|Afranaph Sister Projects|
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|About the Database|
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|Elicitation of Data|
|Accessibility of Results|
|Plans for the Future|
Contact The Project:
Ken Safir, Director
18 Seminary Place
New Brunswick, NJ 08901
Our elicitations are designed to be highly detailed and specific to portions of grammars that can be compared across a wide range of languages for the purpose of theoretical exploration. Our theoretical bias is toward nativist accounts of language competence, hence we posit a universally available language forming capacity in human beings that operates no differently in Africa than it does anywhere else. From this point of view, even if the world's languages vary enormously, thanks to relatively small formal differences with large effects, or because lexicons and phonological forms must differ, there is still a core plan common to all the world's languages that can most profitably studied by closely studying how they vary. Some impossibilities are common to all the world's languages for example, hence we are just as interested in what linguistic forms are not possible as we are in what forms are possible. Since our goal is not pedagogy, we may explore constructions that many speakers consider marginal, especially if they sharply distinguish the marginal ones from similar constructions that are completely unacceptable. We fully hope and intend, however, that researchers with goals different from ours may find our data pertinent and accessible.
Our anaphora questionnaire (AQ) is designed with every known language in mind and our current understanding of linguistic anaphora in mind in particular. Thus the AQ is in no way customized to the effects present in any particular language, but instead addresses as many interesting questions as we are aware of for the domain of grammar we are studying. The design of the questionnaires will naturally reflect the perspectives of, and serve the research purposes of, those who design them, but as the project develops, questionnaires may be developed by researchers with different perspectives and interests, including our native speaker linguist consultants. Naturally, we expect that our questionnaires will be revised as commentary and experience show their weaknesses (and indeed this has already been the case). Additional questionnaires on other aspects of grammar are part of our plan for the future.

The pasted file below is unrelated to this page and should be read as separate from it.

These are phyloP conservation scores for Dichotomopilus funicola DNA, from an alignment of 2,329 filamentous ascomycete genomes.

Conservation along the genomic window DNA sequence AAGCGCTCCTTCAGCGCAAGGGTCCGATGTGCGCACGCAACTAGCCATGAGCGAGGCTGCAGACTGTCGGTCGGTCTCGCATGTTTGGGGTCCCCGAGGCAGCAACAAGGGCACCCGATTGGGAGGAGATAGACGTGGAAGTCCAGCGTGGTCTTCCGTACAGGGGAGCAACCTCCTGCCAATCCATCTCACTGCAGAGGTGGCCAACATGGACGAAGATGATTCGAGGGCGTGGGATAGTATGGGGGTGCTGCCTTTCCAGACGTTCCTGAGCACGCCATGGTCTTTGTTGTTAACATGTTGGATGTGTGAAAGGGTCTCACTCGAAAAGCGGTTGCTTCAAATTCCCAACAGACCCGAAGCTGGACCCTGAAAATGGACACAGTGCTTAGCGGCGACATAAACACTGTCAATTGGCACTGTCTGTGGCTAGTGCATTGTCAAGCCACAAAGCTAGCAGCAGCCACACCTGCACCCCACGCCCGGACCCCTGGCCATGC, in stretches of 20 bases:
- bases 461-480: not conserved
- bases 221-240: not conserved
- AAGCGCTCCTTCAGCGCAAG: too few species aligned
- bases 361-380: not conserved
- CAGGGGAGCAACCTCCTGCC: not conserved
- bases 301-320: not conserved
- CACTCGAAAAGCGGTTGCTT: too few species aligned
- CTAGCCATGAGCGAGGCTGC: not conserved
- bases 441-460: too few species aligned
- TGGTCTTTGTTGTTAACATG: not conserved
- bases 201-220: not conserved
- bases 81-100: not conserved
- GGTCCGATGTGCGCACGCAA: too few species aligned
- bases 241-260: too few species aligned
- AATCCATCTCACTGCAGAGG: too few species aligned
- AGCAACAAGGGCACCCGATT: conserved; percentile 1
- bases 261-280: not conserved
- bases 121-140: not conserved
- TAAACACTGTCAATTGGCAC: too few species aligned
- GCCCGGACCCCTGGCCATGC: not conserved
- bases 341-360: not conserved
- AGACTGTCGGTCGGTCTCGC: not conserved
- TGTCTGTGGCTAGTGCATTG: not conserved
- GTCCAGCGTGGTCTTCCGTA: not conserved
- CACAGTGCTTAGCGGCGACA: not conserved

An important aspect of our methodology is that the AQ is designed to be filled out by consultants who are native speakers trained as linguists (at more than rudimentary levels of training). At this point in history, there is an ever-widening pool of potential consultants who fit this description, and so far, the 25 linguists who are working with us as consultants now are only a small fraction of those we hope to attract.
Working with native speaker linguists permits us to carry on our research through electronic communication, since the sorts of data we are interested in can be harvested by collaborators who know how to treat their own intuitions of acceptability as data. Frequently, native speaker linguist consultants can see what we are trying to find out even if our elicitation is clumsy (either in general or in their langauge), and so a multitude of elicitation shortcomings are ameliorated by the expertise of those whose data we rely on. Thus we are counting quite a bit on the linguistic skills and training of those who work with us in order to make this means of harvesting data efficient and insightful.
The latter point is underscored by the fact that our elicitations only begin with the questionnaire. After the questionnaire has been filled out, there ensues a follow-up process with a fair amount of back and forth to clarify the responses and questions. Additional follow-up questions are asked that are designed to explore issues and constructions that can be profitably explored for those domains where one language has a more articulated set of distinctions than others (for example). Thus the presentation of the data contains more than just uniformly complete the answers to the questionnaire, and in this respect the character of the follow-up process is partially visible from the commentary that appears directly in the anaphora questionnaire responses (AQRs) for each language (particularly in their static .pdf databank versions).
When the elicitations are complete, a sketch of the pattern of anaphora in the language in question is written up (by the project director, the consultant, or a collaboration between them, or by a collaboration between other project members and the consultant). Now that our database program is online, partial entries are used to develop new research questions in follow-up and the role of the database in the development of the anaphora sketches has increased.
|Last Updated on Monday, 23 January 2012 13:26|